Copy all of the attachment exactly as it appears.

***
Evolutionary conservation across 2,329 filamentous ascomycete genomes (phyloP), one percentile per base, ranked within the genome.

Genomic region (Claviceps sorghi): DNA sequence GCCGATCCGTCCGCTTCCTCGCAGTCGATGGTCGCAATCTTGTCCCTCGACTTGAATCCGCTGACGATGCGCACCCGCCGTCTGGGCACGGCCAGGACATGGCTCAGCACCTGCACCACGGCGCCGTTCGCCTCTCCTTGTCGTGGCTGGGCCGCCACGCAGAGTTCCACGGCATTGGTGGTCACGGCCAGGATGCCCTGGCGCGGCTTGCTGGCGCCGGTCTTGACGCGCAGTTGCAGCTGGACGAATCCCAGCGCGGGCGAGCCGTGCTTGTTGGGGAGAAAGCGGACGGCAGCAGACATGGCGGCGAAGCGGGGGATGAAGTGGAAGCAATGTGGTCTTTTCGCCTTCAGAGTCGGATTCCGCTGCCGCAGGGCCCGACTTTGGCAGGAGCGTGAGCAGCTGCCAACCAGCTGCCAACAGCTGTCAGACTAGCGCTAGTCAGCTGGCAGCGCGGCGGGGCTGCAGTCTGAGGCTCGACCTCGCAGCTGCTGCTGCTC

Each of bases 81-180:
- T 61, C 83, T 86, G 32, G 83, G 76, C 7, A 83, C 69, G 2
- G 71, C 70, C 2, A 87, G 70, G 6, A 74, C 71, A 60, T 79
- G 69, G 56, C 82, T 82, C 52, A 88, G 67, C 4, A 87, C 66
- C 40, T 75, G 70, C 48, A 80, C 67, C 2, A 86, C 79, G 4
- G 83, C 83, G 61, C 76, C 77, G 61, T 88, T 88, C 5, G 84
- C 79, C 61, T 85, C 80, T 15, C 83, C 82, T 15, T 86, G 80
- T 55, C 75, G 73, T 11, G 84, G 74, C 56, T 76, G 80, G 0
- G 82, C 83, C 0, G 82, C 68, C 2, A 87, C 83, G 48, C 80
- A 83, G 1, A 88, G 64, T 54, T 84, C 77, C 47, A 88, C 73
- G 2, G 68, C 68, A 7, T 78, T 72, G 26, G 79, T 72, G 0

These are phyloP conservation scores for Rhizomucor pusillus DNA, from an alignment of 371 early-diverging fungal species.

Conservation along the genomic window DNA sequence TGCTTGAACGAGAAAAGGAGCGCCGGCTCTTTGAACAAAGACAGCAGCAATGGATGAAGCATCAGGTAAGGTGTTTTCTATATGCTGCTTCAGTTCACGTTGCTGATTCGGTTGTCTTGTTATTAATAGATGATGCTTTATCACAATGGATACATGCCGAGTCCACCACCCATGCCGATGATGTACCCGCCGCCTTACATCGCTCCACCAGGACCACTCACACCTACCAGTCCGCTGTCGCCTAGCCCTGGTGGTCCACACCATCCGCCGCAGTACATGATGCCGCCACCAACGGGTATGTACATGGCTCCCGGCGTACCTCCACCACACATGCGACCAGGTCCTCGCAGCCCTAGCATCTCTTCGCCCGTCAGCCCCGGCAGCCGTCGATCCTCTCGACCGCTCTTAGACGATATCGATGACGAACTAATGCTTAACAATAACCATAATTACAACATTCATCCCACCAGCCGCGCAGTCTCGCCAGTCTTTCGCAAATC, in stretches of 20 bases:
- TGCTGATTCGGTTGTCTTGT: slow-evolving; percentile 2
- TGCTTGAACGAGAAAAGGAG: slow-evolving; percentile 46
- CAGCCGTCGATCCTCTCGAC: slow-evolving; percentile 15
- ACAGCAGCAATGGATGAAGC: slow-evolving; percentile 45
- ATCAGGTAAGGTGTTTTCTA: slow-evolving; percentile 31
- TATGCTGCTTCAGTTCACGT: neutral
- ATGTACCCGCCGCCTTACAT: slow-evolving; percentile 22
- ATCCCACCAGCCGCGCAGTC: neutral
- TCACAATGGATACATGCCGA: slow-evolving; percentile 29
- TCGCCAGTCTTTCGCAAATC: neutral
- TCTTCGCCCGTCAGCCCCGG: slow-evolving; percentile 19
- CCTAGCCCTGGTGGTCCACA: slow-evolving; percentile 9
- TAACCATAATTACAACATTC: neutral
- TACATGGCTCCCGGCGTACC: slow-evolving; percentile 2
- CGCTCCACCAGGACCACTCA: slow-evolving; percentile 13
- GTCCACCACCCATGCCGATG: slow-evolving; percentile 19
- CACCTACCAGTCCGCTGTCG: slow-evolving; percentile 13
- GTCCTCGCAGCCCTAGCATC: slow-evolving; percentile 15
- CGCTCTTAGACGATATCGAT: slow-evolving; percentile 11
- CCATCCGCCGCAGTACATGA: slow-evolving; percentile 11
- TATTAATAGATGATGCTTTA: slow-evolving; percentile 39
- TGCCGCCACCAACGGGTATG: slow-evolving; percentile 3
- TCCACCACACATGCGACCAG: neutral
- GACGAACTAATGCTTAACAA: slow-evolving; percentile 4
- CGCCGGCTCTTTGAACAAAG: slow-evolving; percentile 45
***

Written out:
Evolutionary conservation across 2,329 filamentous ascomycete genomes (phyloP), one percentile per base, ranked within the genome.

Genomic region (Claviceps sorghi): DNA sequence GCCGATCCGTCCGCTTCCTCGCAGTCGATGGTCGCAATCTTGTCCCTCGACTTGAATCCGCTGACGATGCGCACCCGCCGTCTGGGCACGGCCAGGACATGGCTCAGCACCTGCACCACGGCGCCGTTCGCCTCTCCTTGTCGTGGCTGGGCCGCCACGCAGAGTTCCACGGCATTGGTGGTCACGGCCAGGATGCCCTGGCGCGGCTTGCTGGCGCCGGTCTTGACGCGCAGTTGCAGCTGGACGAATCCCAGCGCGGGCGAGCCGTGCTTGTTGGGGAGAAAGCGGACGGCAGCAGACATGGCGGCGAAGCGGGGGATGAAGTGGAAGCAATGTGGTCTTTTCGCCTTCAGAGTCGGATTCCGCTGCCGCAGGGCCCGACTTTGGCAGGAGCGTGAGCAGCTGCCAACCAGCTGCCAACAGCTGTCAGACTAGCGCTAGTCAGCTGGCAGCGCGGCGGGGCTGCAGTCTGAGGCTCGACCTCGCAGCTGCTGCTGCTC

Each of bases 81-180:
- T 61, C 83, T 86, G 32, G 83, G 76, C 7, A 83, C 69, G 2
- G 71, C 70, C 2, A 87, G 70, G 6, A 74, C 71, A 60, T 79
- G 69, G 56, C 82, T 82, C 52, A 88, G 67, C 4, A 87, C 66
- C 40, T 75, G 70, C 48, A 80, C 67, C 2, A 86, C 79, G 4
- G 83, C 83, G 61, C 76, C 77, G 61, T 88, T 88, C 5, G 84
- C 79, C 61, T 85, C 80, T 15, C 83, C 82, T 15, T 86, G 80
- T 55, C 75, G 73, T 11, G 84, G 74, C 56, T 76, G 80, G 0
- G 82, C 83, C 0, G 82, C 68, C 2, A 87, C 83, G 48, C 80
- A 83, G 1, A 88, G 64, T 54, T 84, C 77, C 47, A 88, C 73
- G 2, G 68, C 68, A 7, T 78, T 72, G 26, G 79, T 72, G 0

These are phyloP conservation scores for Rhizomucor pusillus DNA, from an alignment of 371 early-diverging fungal species.

Conservation along the genomic window DNA sequence TGCTTGAACGAGAAAAGGAGCGCCGGCTCTTTGAACAAAGACAGCAGCAATGGATGAAGCATCAGGTAAGGTGTTTTCTATATGCTGCTTCAGTTCACGTTGCTGATTCGGTTGTCTTGTTATTAATAGATGATGCTTTATCACAATGGATACATGCCGAGTCCACCACCCATGCCGATGATGTACCCGCCGCCTTACATCGCTCCACCAGGACCACTCACACCTACCAGTCCGCTGTCGCCTAGCCCTGGTGGTCCACACCATCCGCCGCAGTACATGATGCCGCCACCAACGGGTATGTACATGGCTCCCGGCGTACCTCCACCACACATGCGACCAGGTCCTCGCAGCCCTAGCATCTCTTCGCCCGTCAGCCCCGGCAGCCGTCGATCCTCTCGACCGCTCTTAGACGATATCGATGACGAACTAATGCTTAACAATAACCATAATTACAACATTCATCCCACCAGCCGCGCAGTCTCGCCAGTCTTTCGCAAATC, in stretches of 20 bases:
- TGCTGATTCGGTTGTCTTGT: slow-evolving; percentile 2
- TGCTTGAACGAGAAAAGGAG: slow-evolving; percentile 46
- CAGCCGTCGATCCTCTCGAC: slow-evolving; percentile 15
- ACAGCAGCAATGGATGAAGC: slow-evolving; percentile 45
- ATCAGGTAAGGTGTTTTCTA: slow-evolving; percentile 31
- TATGCTGCTTCAGTTCACGT: neutral
- ATGTACCCGCCGCCTTACAT: slow-evolving; percentile 22
- ATCCCACCAGCCGCGCAGTC: neutral
- TCACAATGGATACATGCCGA: slow-evolving; percentile 29
- TCGCCAGTCTTTCGCAAATC: neutral
- TCTTCGCCCGTCAGCCCCGG: slow-evolving; percentile 19
- CCTAGCCCTGGTGGTCCACA: slow-evolving; percentile 9
- TAACCATAATTACAACATTC: neutral
- TACATGGCTCCCGGCGTACC: slow-evolving; percentile 2
- CGCTCCACCAGGACCACTCA: slow-evolving; percentile 13
- GTCCACCACCCATGCCGATG: slow-evolving; percentile 19
- CACCTACCAGTCCGCTGTCG: slow-evolving; percentile 13
- GTCCTCGCAGCCCTAGCATC: slow-evolving; percentile 15
- CGCTCTTAGACGATATCGAT: slow-evolving; percentile 11
- CCATCCGCCGCAGTACATGA: slow-evolving; percentile 11
- TATTAATAGATGATGCTTTA: slow-evolving; percentile 39
- TGCCGCCACCAACGGGTATG: slow-evolving; percentile 3
- TCCACCACACATGCGACCAG: neutral
- GACGAACTAATGCTTAACAA: slow-evolving; percentile 4
- CGCCGGCTCTTTGAACAAAG: slow-evolving; percentile 45